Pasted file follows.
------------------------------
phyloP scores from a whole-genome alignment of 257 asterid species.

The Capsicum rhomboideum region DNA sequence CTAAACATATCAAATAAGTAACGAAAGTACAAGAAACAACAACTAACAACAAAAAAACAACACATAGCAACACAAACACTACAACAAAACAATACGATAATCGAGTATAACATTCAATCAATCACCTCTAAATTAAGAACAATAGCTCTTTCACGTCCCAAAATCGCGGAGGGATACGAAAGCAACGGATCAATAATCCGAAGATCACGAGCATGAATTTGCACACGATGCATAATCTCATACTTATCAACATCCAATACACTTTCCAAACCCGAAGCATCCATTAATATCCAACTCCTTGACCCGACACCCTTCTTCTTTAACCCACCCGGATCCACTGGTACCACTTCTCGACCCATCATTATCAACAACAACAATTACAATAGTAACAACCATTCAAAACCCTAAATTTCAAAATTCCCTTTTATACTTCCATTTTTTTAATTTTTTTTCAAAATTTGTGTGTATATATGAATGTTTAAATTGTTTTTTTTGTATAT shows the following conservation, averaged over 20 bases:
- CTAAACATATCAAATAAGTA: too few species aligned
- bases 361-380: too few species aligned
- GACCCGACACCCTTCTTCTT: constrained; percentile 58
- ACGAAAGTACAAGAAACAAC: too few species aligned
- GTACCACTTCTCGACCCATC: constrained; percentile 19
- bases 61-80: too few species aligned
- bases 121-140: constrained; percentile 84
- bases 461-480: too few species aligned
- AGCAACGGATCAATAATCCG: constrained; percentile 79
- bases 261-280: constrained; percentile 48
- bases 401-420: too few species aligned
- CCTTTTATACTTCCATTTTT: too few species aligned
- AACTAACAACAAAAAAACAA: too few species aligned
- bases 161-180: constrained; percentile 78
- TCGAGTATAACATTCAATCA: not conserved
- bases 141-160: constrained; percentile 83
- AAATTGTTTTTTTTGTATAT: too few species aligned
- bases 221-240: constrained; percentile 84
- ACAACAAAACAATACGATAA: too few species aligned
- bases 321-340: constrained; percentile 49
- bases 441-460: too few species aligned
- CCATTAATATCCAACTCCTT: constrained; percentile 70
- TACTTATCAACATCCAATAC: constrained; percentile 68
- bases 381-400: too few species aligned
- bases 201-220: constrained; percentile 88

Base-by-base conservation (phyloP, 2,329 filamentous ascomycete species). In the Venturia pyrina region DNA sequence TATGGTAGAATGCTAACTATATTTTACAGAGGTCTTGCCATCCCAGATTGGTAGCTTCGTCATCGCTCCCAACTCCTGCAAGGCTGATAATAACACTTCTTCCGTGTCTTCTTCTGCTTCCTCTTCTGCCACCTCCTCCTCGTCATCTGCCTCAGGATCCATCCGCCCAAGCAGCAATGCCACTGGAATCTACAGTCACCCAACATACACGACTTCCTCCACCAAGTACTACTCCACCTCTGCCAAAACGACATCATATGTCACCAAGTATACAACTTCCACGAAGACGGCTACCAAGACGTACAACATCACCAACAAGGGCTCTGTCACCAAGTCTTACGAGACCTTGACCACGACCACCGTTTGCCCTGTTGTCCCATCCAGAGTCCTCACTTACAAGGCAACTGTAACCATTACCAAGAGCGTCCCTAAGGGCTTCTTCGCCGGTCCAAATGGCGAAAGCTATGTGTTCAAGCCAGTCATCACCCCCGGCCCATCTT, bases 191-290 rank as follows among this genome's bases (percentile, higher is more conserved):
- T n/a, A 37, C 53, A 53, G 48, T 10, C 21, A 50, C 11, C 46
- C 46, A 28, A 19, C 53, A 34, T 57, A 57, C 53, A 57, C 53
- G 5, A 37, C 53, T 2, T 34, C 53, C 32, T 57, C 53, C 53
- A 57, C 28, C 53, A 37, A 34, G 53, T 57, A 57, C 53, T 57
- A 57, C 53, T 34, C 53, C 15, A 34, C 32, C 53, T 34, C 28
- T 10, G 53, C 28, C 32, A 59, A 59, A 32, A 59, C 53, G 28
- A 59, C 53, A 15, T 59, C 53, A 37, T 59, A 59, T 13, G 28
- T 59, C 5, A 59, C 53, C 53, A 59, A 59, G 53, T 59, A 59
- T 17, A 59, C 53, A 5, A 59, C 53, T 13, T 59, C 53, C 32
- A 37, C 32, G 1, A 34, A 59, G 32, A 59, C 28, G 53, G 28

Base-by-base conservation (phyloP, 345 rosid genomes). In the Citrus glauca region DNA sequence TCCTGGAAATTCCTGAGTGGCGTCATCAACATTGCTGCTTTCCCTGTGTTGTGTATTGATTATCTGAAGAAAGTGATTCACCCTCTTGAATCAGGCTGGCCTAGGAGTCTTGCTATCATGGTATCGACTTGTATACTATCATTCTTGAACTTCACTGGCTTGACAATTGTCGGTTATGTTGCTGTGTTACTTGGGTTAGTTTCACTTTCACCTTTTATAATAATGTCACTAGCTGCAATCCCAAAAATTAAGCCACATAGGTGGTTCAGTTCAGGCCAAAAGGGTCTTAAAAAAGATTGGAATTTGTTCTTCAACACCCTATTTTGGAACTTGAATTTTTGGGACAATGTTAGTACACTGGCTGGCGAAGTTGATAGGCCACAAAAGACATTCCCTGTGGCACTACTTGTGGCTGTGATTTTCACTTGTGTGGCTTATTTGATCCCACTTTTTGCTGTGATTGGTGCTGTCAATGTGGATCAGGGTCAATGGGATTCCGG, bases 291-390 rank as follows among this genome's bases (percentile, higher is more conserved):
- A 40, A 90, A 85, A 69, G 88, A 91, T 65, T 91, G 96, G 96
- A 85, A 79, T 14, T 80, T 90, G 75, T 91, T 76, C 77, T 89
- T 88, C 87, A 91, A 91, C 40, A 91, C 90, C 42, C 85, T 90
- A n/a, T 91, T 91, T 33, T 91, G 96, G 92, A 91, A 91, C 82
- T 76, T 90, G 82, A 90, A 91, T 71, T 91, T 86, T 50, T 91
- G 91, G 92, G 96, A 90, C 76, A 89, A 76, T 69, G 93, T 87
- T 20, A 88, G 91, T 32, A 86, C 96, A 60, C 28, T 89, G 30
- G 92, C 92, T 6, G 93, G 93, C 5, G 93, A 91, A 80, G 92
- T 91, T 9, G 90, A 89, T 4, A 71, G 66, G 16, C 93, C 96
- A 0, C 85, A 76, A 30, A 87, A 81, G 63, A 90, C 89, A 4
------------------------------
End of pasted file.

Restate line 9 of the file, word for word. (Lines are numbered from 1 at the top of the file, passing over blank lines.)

- bases 121-140: constrained; percentile 84